Wednesday, November 02, 2005

Another Gilded Age

Though I'm not an American political history specialist, a parallel has occurred to me, in an attempt to make sense of the current political environment and the sense that, although the country is skidding ever-more toward oligarchic totalitarianism, there was another era to come.

I'm reminded of the Gilded Age (Mark Twain's term), that period between post-Civil War Reconstruction and the onset of the Spanish-American war. It was the period of America's greatest industrialization to date, a period that saw the mushrooming power of huge "trusts" (vast monopoloistic corporations) and of their murderous repression of labor organizing (murder, torture, violations of civil liberties), the period of America's first massive imperial and colonial aspirations (Cuba, Puerto Rico, Haiti, Panama Canal, Hawaii, etc). Corporations owned government; politicians were controlled by corporations; the wealthy were enriched; the poor were repressed and the social safety net (barely in existence) was constantly attacked. External bugaboos ("Bolsheviks," "Jews," etc) were used to justify the erosion of domestic civil liberties, activists were jailed and deported without trial.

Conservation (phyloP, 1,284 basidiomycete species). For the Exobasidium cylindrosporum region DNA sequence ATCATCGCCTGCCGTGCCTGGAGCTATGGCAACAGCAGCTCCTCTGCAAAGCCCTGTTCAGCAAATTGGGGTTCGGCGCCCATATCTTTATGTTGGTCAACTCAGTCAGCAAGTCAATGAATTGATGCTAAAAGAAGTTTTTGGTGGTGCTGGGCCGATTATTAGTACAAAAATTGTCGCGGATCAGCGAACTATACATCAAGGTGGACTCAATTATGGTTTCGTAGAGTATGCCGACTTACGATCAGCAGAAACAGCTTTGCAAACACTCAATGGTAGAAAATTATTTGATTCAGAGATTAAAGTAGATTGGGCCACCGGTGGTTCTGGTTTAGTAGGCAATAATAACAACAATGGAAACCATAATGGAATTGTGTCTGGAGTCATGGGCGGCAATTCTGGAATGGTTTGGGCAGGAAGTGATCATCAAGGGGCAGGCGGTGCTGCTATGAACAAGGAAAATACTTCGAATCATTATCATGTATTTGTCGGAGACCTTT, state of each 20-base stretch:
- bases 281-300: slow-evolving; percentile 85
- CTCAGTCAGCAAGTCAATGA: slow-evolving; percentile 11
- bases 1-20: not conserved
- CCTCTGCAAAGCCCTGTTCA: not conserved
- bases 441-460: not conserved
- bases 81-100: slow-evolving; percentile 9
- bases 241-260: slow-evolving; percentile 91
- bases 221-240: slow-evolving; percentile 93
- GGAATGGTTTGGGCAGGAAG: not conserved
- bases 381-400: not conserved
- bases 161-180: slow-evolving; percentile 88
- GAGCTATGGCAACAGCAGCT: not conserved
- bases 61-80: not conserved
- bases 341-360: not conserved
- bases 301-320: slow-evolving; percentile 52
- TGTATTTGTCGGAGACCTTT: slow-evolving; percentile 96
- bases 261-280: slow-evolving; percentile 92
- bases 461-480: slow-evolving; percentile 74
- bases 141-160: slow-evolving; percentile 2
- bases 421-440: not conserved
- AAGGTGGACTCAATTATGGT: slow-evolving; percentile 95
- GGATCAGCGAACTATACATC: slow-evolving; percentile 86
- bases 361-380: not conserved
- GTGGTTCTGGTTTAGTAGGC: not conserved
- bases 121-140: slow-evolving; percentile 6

But it also led to the Wobblies (the "One Big Union"), American progressivism in Greenwich Village and North Beach, the first public hospitals and libraries, and the "trust-busting" of Teddy Roosevelt.

So what follows a "Gilded Age"? Revulsion: when the middle class who really dictate long-erm social change reject the greed, chauvinism, and naked imperialism of the oligarchy. It takes a long time--but it works.

Slate agrees.

No comments: